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Genre Literary Fiction
Format Paperback (borrowed from library)
Publication Date April 2020
Length 272 pages
Content Warnings Graphic violence, sexual assault, themes of racism and colonialism, references to suicide
What It’s About
When David sets out in his fishing boat from the island of Black Conch, on a morning that seems the same as any other, the last thing he expects is to come face-to-face with a mermaid. He always thought such creatures existed only in rumour and legend, but here one stares at his boat in the vulnerable reality of flesh and blood, and he must step in to protect her when American tourists arrive for a hunting trip like no other.
David nurtures trust and then love between himself and the mermaid, desperate to carve out a life for them among the richness and darkness of his island home. Yet it remains to be seen whether this fusion of woman and myth can ever be his to hold onto.
The Mermaid of Black Conch is a powerful example of how magical realism can be used to foreground social issues under a defamiliarising spotlight. The early chapters, which chronicle the mermaid’s capture in sickening detail, are a parable of colonial violence that could be difficult to read.
In fact, the novel feels like a fable throughout, with its relatively simple storyline proving that a convoluted plot isn’t necessary for an impactful read. This mythic tone is deepened by a sense of underlying wisdom:
“I wanted to keep her safe, or so I told myself, but maybe I fool myself too; maybe ‘keep’ was the problem. I learn things hard and slow. Man, you need to give deep feelings of affection and care, not keep them.”~ Monique Roffey, ‘The Mermaid of Black Conch’
I can be sceptical about experimental writing styles, often finding them a little pompous. The Mermaid of Black Conch is far from written in straightforward prose – the mermaid’s perspective is in verse form, alongside diary entries and dialogues rich in oral tradition and eye dialect.
The result is a gorgeous and sensual tone, enticing readers to immerse themselves in the novel’s ethereal concept. Nothing else would have breathed life into the mysterious and magical Black Conch! I found that the multitude of voices brought into play helped each character to become fully realised and kept the plot moving forward too.
Diversity and Representation
This novel is deeply rooted in Caribbean culture, voices, myth, and history. By simply asking the question ‘what if…‘ magical realism opens up a stark new angle from which to examine the enduring trauma of colonialism and white supremacy.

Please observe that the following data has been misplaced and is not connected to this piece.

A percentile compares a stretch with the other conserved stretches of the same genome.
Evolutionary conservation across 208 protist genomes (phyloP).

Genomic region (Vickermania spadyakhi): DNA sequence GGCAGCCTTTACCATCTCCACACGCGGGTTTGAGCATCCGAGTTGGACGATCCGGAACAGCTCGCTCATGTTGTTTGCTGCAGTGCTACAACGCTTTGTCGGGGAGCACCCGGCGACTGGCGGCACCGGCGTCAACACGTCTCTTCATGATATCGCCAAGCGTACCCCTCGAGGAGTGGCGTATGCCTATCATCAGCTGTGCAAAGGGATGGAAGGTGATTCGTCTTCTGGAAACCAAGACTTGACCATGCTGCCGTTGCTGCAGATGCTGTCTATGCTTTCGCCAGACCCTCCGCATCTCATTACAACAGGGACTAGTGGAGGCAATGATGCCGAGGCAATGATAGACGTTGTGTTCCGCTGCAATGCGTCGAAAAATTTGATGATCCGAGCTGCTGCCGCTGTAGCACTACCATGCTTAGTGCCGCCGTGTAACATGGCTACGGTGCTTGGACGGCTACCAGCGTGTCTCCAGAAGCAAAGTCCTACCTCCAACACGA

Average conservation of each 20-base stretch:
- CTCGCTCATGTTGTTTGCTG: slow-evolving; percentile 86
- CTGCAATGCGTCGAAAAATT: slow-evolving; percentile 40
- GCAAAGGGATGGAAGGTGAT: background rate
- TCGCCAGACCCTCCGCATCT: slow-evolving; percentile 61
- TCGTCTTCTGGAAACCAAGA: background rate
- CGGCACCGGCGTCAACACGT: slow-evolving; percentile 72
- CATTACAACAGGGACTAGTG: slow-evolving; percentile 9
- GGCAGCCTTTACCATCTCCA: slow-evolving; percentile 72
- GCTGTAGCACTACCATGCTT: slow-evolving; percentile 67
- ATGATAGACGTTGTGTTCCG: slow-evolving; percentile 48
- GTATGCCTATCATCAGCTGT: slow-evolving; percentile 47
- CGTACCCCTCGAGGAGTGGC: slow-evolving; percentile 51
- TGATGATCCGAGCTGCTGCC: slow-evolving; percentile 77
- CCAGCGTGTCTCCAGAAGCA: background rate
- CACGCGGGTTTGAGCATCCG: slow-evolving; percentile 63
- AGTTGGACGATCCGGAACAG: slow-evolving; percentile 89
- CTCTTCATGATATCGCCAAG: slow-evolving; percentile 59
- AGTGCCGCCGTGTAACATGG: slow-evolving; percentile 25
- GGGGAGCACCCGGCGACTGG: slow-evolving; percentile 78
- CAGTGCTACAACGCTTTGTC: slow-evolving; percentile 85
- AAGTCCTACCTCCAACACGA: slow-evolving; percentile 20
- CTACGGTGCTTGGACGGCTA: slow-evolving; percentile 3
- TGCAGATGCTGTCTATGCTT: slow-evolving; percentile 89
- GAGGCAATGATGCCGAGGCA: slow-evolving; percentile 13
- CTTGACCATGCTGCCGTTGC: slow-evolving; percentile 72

The story also features positive deaf representation in the loveable and confident character of Reggie.
- Sexuality & desire
- The body
Beyond the Book
One of the themes that I loved to see explored in The Mermaid of Black Conch was the multitude of ways in which a woman’s body may be figured as desirable. David is initially attracted to the mermaid for her strangeness and the powerful way in which she takes up space (feat. sharp teeth and a huge, muscular tail!) This makes a refreshing change from conventions that measure a woman’s attractiveness by her ability to shrink.
If you’re reading The Mermaid of Black Conch as a book club pick or just looking to ponder the story in a little more depth, these questions should help get you started:
1. The mythic themes and underlying wisdom make The Mermaid of Black Conch feel almost like a fable. If you approach the novel from this angle, what do you think the ‘message’ of the fable would be? Or is it too complex to pin down?
2. Did the lyrical, experimental, polyvocal writing style help you connect with the characters and setting?
3. What was your opinion of the story’s ending? Did it surprise you? Would you have wanted a different finale?
“Womanhood was a dangerous business if you didn’t get it right.”~ Monique Roffey, ‘The Mermaid of Black Conch’
Read If You would like to be enticed into a sensual and alluring magical realism novel.
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You may also like: Circe by Madeline Miller.
Have you read The Mermaid of Black Conch? What other magical realism books would you recommend? Let me know in the comments – I would love to hear from you!